A coding resolution for the new year (deja vu?)

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Image Source: http://coachtoddreed.com/2013/make-this-new-years-resolution-stick/

I have not traditionally been a person who makes New Years resolutions. I do believe resolutions are important, as the act of declaring some kind of promise with the intention of self-improvement is a wonderful practice. I simply believe it can be worthwhile to declare resolutions throughout the year.

This being said, I have recently come to realize that perhaps there is something I have overlooked about the practice of declaring resolutions for a new year. There is something important about the time between Winter Solstice, marking the shortest day/longest night of each year, and the first day of the Gregorian Calendar, January 1. This stretch of roughly eleven days can easily cause disruptions in one’s mental and physical health. Cold, darkness, holidays, travel, and an increase in social obligations cause typical routines to shift. For teachers of all kinds, the stretch between semesters can provide time for rest, but can also necessitate more time spent finishing work from Fall semester and planning and organizing for Spring semester. All of this can leave us feeling disconnected and anxious, creating a need for self-renewal.

January 1 isn’t necessarily the day when I feel my energy needing a specific renewal effort, but I do always feel that need at some point in January. My typical formula for self-renewal includes more yoga, more tea (less coffee), less sugar, and more quality time with friends and loved ones. This year, I am adding an additional variable to my formula: more coding. More specifically, I’m re-committing myself to the resolution I made almost 4 months ago to learn to code. Continue reading

Thanks Barbie, for another reason NOT to want to be you!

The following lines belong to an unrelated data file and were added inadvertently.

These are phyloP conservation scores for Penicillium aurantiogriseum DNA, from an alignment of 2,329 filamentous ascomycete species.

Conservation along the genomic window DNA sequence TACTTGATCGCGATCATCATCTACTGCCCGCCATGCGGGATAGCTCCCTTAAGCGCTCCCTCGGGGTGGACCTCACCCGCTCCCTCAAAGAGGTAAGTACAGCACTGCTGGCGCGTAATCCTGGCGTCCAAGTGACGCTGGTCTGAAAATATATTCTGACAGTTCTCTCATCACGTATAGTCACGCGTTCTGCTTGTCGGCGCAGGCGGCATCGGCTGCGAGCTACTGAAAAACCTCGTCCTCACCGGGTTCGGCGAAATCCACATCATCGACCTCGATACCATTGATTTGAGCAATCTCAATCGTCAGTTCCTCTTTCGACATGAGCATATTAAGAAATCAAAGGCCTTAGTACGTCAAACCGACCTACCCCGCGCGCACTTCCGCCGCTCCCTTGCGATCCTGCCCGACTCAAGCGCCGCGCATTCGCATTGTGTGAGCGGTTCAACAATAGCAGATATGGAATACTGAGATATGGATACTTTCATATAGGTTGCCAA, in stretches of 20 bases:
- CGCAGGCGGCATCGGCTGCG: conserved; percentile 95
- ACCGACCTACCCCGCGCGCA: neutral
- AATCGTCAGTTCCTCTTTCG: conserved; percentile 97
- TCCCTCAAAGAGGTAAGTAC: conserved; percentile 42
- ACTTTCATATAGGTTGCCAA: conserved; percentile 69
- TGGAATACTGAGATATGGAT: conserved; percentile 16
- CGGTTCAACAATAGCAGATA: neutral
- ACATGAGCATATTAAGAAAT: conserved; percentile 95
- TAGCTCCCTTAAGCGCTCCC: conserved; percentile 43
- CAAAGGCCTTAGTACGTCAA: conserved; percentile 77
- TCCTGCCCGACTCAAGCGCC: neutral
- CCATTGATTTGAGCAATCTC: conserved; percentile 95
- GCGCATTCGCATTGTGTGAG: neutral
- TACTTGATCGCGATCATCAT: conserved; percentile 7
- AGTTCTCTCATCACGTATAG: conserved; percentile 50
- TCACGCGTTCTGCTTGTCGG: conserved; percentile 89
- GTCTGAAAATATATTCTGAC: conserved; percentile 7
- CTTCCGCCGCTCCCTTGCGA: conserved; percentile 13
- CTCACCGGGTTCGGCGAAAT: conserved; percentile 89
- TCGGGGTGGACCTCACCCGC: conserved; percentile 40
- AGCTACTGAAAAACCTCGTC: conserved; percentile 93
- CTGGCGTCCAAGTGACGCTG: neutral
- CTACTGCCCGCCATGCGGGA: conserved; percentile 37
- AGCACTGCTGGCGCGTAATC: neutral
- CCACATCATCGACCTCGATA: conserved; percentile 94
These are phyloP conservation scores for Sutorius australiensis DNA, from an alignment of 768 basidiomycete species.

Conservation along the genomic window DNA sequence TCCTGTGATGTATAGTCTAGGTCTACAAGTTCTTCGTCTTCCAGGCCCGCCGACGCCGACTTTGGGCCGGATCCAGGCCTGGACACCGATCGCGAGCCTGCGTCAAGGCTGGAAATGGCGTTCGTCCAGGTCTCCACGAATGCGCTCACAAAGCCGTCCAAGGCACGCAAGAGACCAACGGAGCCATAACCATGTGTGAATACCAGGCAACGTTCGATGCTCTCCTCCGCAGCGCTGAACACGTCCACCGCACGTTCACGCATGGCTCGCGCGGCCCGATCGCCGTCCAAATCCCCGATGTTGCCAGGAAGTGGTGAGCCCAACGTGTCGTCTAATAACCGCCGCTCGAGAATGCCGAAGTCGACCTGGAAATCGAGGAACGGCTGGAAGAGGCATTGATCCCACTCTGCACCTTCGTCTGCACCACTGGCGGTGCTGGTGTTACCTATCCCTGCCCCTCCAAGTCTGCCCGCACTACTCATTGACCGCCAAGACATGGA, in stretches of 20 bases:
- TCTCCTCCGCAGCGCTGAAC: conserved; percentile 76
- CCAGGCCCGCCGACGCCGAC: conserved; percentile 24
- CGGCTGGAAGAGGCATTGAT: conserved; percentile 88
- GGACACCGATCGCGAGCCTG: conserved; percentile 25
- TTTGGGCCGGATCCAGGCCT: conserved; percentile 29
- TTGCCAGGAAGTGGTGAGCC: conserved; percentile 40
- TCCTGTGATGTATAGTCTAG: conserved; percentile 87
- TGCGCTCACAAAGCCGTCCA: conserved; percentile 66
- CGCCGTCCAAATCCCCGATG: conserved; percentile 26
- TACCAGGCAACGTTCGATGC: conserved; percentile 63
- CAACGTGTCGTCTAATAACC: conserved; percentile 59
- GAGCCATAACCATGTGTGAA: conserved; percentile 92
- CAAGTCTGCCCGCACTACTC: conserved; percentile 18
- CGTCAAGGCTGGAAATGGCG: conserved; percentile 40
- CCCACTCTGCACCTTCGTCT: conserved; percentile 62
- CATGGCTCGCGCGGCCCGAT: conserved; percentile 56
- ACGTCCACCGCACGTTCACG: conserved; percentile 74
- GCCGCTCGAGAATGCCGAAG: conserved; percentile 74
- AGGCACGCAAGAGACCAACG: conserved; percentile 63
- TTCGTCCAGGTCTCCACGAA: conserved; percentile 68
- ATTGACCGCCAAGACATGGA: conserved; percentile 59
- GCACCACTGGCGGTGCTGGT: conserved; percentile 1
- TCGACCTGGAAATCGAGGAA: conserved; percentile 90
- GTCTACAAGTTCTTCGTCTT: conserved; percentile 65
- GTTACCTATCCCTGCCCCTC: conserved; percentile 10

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This is the fatal page from the 2010 Barbie book I Can Be a Computer Engineer.  Barbie goes on to give her sister Skipper’s computer a virus, get some boys to help her fix it, and finally take individual credit for the whole shebang (including the robot puppy game that the boys programmed). At no point does Barbie do any coding at all. You can read the original blog post that brought this controversy to light here.

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Oh the Nostalgia! That peach gown was my favorite. http://goo.gl/XBhYad

I never really identified with Barbie.  Sure I played with her, but what little girl in the 80’s didn’t? However, I wasn’t blonde or skinny. I didn’t care to drive a pink corvette, wish to own a “dream house”, or marry my very own Ken doll. I didn’t want to be Barbie, and didn’t care what kinds of new careers she was trying out. I mostly liked to dress her up, which might have had a slight impact on my love of costuming and fanciness, but that is the extent of her influence.

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She was fun, but never any real impact on my life (or so I like to think…) Continue reading

“Rails for Zombies” for Halloween?

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I love Halloween!  The whole spirit of the day is so refreshing and whimsical.  Everyone has fun, and there are few family or religious obligations attached. (…obligations that can make other holidays more stressful!)  Plus, if you happen to be a Halloween grinch, all you have to do is make sure your porch light is off, and Viola!  You have the perfect excuse to curl up in your basement with a good book or a movie and ignore the world for a night. Halloween is a win-win.

One of my favorite parts about the holiday is that it gives all of us over-worked, over-tired, over-stressed, and entirely-too-serious adults an excuse to just take a breath and to think like children for a day. We can delight in the excitement of the little ghosts and goblins (and Elsa’s and Spidermen) that haunt our streets for just one night every year  We all get to have fun, forget our troubles, and pretend we are someone else. We can adopt a sense of wonder and just PLAY!  Continue reading

Should Everyone Learn to Code?

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Should everyone learn to code? Maybe, maybe not…but that is not exactly what I aim to debate on this blog (although I welcome the debate if it happens!)